Banking reform has been before Congress in various forms for nearly two decades. But the subject is so complex and has been so divisive that very little has been done. Now, finally, one major reform has been approved by almost everyone concerned and is on the fast track to final approval.
The House has passed a bill by voice vote that would permit banks to set up nationwide branch networks. The legislation was recommended by the House Banking committee by a 50-1 vote, and has cleared the Senate Banking Committee unanimously. Hence, soon the heart of the nation's banking structure will undergo significant change.
Currently, banks are not allowed to set up nationwide branches. The rationale has been that branch banking would put small banks out of business. This would sever the close relation between local business and local banks that has been responsible for much business development. Branch banking would also supposedly imperil rural and small-town interests, which would be obliged to seek loans from distant - and indifferent - banking giants.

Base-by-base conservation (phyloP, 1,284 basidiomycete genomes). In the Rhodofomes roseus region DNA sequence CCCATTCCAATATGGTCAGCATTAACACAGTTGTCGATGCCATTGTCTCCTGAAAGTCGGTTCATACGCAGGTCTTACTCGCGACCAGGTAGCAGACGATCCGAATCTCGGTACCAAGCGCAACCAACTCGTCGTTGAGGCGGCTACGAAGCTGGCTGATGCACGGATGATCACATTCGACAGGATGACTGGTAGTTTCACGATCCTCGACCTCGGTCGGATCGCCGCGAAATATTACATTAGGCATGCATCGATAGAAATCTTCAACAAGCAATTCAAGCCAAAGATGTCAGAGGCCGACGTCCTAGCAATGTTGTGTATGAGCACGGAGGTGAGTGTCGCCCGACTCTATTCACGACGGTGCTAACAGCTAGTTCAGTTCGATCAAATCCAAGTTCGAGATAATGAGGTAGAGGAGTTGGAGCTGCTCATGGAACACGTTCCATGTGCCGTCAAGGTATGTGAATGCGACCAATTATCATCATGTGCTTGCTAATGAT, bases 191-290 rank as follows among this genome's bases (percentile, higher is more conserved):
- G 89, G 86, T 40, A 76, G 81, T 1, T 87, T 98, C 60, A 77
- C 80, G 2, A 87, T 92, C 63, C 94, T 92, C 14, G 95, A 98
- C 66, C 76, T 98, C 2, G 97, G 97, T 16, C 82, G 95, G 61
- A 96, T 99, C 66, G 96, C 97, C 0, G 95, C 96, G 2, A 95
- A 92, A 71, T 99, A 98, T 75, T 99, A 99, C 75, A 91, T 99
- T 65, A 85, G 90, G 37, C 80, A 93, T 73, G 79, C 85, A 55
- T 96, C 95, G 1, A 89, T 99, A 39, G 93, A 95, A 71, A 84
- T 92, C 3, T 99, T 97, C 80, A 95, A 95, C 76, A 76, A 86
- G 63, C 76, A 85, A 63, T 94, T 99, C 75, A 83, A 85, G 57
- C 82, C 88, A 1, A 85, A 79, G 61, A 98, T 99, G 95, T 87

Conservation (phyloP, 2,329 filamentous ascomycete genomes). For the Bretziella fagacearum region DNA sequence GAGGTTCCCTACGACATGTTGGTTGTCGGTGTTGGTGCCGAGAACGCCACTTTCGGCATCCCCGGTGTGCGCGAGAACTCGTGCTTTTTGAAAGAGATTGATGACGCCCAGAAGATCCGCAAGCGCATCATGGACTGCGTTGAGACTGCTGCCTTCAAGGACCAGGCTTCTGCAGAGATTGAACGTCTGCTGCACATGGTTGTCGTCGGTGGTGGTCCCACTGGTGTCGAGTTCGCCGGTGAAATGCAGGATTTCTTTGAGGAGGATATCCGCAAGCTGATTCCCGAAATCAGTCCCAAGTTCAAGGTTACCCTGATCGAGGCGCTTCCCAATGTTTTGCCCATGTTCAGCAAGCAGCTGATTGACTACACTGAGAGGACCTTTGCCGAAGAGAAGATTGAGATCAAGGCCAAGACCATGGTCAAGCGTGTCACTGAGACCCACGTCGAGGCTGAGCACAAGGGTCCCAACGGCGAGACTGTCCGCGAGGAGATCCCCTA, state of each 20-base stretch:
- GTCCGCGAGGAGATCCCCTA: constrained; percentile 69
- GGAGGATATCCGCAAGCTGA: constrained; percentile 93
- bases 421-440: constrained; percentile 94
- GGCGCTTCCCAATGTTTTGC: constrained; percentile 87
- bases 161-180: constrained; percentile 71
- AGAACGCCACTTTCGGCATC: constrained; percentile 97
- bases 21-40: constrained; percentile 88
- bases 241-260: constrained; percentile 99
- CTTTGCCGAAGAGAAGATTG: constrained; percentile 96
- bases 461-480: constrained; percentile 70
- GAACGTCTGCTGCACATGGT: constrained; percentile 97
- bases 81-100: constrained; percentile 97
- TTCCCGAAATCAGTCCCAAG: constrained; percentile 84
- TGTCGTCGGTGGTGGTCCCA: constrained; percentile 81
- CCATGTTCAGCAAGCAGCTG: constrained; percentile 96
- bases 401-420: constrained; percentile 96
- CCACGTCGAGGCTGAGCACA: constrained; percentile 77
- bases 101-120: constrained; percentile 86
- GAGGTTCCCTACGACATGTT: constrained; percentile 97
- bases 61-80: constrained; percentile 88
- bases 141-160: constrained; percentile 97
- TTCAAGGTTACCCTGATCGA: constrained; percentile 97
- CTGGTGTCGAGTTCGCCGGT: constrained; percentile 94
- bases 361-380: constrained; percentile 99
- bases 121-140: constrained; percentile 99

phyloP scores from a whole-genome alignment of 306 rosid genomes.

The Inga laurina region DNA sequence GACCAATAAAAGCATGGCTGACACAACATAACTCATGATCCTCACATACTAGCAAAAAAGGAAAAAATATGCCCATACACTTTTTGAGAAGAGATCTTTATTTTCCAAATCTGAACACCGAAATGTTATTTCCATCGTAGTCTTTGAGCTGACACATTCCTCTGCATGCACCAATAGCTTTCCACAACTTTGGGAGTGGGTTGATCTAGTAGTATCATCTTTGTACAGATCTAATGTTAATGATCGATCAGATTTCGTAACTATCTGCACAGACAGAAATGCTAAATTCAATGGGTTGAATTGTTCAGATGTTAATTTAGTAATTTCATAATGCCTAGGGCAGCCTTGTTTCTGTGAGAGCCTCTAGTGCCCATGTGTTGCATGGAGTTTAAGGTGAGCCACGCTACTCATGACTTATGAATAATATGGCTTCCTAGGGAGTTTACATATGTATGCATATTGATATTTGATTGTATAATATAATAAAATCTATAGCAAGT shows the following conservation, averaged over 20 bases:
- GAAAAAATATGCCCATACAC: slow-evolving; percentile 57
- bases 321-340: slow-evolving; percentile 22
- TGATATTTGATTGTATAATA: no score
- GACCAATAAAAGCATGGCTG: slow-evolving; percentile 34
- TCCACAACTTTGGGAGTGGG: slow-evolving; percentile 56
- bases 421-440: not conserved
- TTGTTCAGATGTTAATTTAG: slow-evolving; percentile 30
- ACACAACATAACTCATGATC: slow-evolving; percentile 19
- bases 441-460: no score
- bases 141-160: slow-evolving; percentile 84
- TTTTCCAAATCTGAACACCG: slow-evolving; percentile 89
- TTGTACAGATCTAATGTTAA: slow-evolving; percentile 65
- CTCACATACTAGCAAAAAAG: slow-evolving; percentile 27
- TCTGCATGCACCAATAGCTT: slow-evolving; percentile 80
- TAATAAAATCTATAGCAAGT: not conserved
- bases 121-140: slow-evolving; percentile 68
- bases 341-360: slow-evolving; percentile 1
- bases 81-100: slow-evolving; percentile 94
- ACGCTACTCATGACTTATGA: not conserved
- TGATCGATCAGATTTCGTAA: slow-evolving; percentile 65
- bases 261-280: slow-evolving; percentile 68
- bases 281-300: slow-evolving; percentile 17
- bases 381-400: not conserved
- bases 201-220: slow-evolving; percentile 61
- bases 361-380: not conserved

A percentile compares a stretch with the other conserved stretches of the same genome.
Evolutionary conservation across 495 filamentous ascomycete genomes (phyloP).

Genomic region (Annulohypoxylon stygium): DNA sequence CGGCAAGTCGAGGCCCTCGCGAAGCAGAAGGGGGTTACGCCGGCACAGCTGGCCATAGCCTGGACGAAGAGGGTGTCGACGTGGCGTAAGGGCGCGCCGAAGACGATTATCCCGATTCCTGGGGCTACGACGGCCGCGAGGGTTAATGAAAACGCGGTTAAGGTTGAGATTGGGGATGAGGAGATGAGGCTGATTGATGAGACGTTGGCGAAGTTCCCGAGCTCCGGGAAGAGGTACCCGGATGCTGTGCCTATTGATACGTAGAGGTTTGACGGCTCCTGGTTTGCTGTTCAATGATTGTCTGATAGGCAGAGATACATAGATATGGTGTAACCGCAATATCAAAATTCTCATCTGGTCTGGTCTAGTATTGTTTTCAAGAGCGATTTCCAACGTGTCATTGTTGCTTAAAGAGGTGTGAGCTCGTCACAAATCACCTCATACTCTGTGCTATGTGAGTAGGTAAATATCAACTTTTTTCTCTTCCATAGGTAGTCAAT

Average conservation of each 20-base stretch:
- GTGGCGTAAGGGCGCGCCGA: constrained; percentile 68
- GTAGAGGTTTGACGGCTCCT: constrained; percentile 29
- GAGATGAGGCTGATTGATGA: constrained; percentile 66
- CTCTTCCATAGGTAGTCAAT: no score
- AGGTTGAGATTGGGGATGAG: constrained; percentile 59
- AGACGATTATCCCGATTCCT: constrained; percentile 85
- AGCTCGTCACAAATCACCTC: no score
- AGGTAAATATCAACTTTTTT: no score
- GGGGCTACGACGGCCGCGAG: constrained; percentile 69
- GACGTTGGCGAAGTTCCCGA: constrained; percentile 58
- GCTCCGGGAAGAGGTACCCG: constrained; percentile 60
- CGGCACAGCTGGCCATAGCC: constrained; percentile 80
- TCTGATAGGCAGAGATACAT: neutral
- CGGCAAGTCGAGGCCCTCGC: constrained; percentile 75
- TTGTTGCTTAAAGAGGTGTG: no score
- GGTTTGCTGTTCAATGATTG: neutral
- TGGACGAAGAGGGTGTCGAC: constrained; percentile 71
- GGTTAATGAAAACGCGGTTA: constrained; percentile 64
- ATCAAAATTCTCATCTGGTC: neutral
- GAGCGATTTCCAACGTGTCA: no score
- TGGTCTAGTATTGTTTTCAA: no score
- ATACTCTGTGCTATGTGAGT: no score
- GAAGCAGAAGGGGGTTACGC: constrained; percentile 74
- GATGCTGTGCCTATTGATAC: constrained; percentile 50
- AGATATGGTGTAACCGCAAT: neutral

But the structure of the banking system has changed. Local banks have grown larger, while medium-sized banks have grown even more powerful. …